The month of February marks the beginning of Black History month, a part of American history that is celebrated across the United States. During February, the country takes time to remember the suffrage and civil rights activism that black individuals have brought to this country.
“We celebrate our ancestors and recognize their fights, struggles, inventions and glorify their strength,” Seneca Neil, ‘20, said.
Spending time during the month to remember and educate yourself about important figures like Martin Luther King, Jr. and Rosa Parks helps to shed light on those individuals that might not get the kind of recognition that they deserve in the history books.
The holiday started back in 1926 with the celebration of professor Carter G. Woodson. Often referred to as the “Father of Black History,” Woodson wanted African Americans to be proud of their heritage and to educate Americans on the African American contribution to the nation’s history. He intentionally chose the second week of February to start the celebration, making sure to include Abraham Lincoln and Frederick Douglass’ birthday.
Eventually, in 1986, Congress declared Black History Month a national holiday by law.
At Witt, Broadwell Chinn made history as the school’s first black student. After applying in 1874, faculty were hesitant to admit him in fear of mixing races in the classrooms. The Board of Directors received copious amounts of backlash for this decision, and eventually released a statement saying that Witt’s constitution, “opens the door of the college to all persons of proper qualifications irrespective of color.”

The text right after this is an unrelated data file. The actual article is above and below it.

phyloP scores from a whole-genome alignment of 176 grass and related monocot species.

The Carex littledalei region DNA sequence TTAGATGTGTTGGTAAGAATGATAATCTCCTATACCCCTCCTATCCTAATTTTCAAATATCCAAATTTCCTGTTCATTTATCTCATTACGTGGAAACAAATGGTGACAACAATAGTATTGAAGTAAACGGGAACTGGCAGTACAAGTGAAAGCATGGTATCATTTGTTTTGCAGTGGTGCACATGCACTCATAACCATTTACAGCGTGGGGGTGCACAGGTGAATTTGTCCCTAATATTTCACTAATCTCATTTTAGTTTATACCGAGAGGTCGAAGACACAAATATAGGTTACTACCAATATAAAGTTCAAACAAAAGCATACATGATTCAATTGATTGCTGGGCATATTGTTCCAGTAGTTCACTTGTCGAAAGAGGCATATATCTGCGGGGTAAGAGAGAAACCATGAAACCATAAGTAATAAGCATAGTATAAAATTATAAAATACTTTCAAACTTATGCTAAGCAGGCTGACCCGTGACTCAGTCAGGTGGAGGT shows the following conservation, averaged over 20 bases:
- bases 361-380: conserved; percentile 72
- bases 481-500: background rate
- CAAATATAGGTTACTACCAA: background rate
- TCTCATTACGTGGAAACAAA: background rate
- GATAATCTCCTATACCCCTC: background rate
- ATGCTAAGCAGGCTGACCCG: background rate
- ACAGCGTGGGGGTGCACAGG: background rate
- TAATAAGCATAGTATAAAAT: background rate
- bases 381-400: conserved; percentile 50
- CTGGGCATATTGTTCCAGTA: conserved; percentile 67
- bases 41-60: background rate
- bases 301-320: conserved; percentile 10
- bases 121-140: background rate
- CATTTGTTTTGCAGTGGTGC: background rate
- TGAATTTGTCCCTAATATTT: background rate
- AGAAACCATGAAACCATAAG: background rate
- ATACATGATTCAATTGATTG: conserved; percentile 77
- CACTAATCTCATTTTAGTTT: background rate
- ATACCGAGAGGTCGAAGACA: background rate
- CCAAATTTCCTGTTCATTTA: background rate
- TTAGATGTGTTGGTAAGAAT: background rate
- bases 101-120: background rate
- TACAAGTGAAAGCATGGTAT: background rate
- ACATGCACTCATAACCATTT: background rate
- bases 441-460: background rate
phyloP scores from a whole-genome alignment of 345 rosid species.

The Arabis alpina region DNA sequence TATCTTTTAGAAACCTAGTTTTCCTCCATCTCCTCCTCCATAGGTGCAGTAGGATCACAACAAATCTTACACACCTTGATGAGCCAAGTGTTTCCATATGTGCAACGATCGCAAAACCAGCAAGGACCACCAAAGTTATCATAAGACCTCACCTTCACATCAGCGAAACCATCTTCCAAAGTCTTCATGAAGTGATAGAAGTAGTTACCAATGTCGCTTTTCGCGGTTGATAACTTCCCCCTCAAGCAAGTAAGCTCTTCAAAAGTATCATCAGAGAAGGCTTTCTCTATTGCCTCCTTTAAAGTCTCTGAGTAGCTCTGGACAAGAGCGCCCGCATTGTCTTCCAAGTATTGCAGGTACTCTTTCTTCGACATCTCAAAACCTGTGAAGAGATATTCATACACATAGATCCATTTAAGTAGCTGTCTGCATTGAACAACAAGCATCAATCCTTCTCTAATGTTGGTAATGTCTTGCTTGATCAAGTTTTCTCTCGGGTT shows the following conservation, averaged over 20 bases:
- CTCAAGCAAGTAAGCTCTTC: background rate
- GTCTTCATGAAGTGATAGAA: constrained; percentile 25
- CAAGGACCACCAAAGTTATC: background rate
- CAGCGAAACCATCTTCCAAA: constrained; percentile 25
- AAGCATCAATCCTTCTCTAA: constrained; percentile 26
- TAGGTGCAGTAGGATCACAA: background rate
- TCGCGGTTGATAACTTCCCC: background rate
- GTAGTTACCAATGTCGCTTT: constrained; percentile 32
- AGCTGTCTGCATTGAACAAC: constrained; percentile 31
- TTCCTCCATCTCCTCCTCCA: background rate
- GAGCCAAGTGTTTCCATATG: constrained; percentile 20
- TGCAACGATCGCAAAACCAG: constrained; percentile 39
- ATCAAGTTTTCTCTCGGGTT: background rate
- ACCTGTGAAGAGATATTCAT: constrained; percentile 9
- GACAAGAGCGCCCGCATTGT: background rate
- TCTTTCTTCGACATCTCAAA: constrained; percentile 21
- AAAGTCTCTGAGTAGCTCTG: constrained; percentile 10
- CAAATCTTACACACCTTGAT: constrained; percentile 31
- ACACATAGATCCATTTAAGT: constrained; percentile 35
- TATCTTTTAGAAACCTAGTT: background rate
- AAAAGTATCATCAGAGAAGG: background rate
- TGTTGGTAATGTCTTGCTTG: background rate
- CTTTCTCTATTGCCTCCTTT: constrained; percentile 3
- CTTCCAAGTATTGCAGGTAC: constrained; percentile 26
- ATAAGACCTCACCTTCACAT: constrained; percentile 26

Years later, Witt now offers a scholarship in his name starting at $17,000 and is awarded to selected students who identify “themselves as being minority and/or from underrepresented background and who have shown overall academic achievement and leadership.”
Current students, like Neil, recognize Chinn “as being the first to push this institution to accept blacks and has paved the way for there to be organizations and spaces for black students on campus.”
Chinn isn’t the only influential individual of color to students at Witt. Neal said she finds singer, songwriter and civil rights activist Nina Simone a role model in the black community because she “was unapologetic for being herself and black.”
“I also love music and think that music can get across to all people,” Neal said. “She used her music to tell stories of [black people] to the rest of the world and I think that is such a powerful platform.”
As a university, Witt hosts many programs throughout the month to help educate students about black history. Discussions about lynching in America, Frederick Douglass’ contribution to the anti-slavery movement and state-sanctioned violence against individuals of color are just a few of the upcoming programs this month.